Purpose: We assessed feasibility and safety of extracorporeal carbon dioxide removal (ECCO 2 R) to facilitate ultra-protective ventilation (V T 4 mL/kg and P PLAT ≤ 25 cmH 2 O) in patients with moderate acute respiratory distress syndrome (ARDS). Methods: Prospective multicenter international phase 2 study. Primary endpoint was the proportion of patients achieving ultra-protective ventilation with PaCO 2 not increasing more than 20% from baseline, and arterial pH > 7.30. Severe adverse events (SAE) and ECCO 2 R-related adverse events (ECCO 2 R-AE) were reported to an independent data and safety monitoring board. We used lower CO 2 extraction and higher CO 2 extraction devices (membrane lung cross-sectional area 0.59 vs. 1.30 m 2 ; flow 300–500 mL/min vs. 800–1000 mL/min, respectively). Results: Ninety-five patients were enrolled. The proportion of patients who achieved ultra-protective settings by 8 h and 24 h was 78% (74 out of 95 patients; 95% confidence interval 68–89%) and 82% (78 out of 95 patients; 95% confidence interval 76–88%), respectively. ECCO 2 R was maintained for 5 [3–8] days. Six SAEs were reported; two of them were attributed to ECCO 2 R (brain hemorrhage and pneumothorax). ECCO 2 R-AEs were reported in 39% of the patients. A total of 69 patients (73%) were alive at day 28. Fifty-nine patients (62%) were alive at hospital discharge. Conclusions: Use of ECCO 2 R to facilitate ultra-protective ventilation was feasible. A randomized clinical trial is required to assess the overall benefits and harms. Clinicaltrials.gov: NCT02282657.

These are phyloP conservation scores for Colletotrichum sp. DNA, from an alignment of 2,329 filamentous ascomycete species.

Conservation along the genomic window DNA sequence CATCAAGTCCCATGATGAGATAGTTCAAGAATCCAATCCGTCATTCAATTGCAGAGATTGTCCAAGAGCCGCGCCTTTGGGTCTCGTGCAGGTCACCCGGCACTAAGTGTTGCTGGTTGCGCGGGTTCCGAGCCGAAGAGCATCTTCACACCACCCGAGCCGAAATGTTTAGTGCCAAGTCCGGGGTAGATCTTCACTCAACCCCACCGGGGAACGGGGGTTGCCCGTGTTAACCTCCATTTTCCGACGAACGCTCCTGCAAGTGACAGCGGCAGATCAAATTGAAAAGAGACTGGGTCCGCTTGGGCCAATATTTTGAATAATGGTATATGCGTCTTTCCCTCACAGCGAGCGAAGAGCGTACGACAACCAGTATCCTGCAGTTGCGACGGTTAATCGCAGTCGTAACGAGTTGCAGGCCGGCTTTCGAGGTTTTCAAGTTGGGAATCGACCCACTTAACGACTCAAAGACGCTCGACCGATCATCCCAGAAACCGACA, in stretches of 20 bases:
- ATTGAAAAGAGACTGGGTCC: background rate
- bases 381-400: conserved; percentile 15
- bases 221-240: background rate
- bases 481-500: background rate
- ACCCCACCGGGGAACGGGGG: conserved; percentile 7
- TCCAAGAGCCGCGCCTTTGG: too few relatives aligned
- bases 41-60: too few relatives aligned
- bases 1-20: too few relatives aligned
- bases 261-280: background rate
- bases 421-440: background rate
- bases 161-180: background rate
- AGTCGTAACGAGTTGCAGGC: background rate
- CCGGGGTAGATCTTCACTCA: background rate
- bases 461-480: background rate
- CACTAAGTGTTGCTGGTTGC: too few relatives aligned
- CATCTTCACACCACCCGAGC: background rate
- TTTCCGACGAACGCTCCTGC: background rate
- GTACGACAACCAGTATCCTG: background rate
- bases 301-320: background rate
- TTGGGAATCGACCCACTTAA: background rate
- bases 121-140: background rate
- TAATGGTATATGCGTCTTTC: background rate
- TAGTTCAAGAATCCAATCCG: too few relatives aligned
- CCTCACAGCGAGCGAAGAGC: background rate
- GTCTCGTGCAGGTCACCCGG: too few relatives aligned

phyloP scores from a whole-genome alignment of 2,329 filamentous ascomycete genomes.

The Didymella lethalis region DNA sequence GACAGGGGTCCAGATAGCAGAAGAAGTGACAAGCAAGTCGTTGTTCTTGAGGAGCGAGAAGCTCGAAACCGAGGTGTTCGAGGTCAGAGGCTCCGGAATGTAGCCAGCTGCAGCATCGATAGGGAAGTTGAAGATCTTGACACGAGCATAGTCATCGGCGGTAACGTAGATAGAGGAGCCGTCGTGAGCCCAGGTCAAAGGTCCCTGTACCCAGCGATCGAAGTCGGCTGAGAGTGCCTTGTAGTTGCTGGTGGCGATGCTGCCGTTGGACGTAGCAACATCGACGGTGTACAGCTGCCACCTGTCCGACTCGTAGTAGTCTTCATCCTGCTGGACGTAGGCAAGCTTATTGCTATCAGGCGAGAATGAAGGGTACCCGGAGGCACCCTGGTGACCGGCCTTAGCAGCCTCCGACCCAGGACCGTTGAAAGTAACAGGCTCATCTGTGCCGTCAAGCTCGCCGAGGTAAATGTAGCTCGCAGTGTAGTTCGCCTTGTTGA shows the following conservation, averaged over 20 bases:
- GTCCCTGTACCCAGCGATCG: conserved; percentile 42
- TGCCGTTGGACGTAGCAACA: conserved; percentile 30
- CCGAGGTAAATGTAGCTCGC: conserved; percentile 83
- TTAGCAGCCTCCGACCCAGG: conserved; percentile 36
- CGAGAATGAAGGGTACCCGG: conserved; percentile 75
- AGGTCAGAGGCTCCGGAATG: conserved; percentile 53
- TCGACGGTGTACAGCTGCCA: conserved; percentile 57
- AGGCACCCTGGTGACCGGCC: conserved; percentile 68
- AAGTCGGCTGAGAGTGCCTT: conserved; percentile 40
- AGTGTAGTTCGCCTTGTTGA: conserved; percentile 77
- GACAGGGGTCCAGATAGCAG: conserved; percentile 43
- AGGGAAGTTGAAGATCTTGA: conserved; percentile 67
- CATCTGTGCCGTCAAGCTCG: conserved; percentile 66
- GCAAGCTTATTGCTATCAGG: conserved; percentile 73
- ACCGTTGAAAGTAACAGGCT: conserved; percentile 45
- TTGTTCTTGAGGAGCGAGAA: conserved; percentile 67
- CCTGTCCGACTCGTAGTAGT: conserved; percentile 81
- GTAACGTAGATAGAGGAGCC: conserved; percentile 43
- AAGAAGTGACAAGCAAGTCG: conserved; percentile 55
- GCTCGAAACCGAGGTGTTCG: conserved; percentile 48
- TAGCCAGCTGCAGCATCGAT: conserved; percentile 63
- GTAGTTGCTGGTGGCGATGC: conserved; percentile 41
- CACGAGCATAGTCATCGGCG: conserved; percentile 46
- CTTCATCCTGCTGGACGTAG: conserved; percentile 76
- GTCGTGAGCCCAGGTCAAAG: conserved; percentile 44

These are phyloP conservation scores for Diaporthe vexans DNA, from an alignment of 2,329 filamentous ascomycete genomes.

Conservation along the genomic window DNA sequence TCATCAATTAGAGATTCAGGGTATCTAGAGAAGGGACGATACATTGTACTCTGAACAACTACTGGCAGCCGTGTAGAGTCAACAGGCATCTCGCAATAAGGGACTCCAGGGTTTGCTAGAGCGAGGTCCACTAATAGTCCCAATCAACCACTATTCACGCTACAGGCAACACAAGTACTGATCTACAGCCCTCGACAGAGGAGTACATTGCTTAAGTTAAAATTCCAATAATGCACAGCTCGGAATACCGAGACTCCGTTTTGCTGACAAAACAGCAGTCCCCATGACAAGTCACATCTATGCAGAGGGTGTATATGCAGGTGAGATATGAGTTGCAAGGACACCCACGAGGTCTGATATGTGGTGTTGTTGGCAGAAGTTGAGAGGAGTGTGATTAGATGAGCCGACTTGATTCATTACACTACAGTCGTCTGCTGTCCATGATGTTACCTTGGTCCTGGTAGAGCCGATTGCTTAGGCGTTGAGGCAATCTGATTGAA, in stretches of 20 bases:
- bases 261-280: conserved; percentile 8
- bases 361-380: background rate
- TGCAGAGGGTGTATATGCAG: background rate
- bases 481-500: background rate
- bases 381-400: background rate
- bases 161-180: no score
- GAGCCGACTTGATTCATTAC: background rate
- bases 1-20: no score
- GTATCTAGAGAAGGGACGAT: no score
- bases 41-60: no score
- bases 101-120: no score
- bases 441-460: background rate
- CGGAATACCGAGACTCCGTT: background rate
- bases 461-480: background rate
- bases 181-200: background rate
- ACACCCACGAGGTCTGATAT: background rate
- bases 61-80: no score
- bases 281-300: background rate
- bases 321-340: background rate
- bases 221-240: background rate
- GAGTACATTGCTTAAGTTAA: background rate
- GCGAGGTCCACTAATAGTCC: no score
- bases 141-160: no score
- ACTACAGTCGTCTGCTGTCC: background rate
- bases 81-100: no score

- Acute respiratory distress syndrome
- Extracorporeal carbon dioxide removal
- Mechanical ventilation
- Ventilator-induced lung injury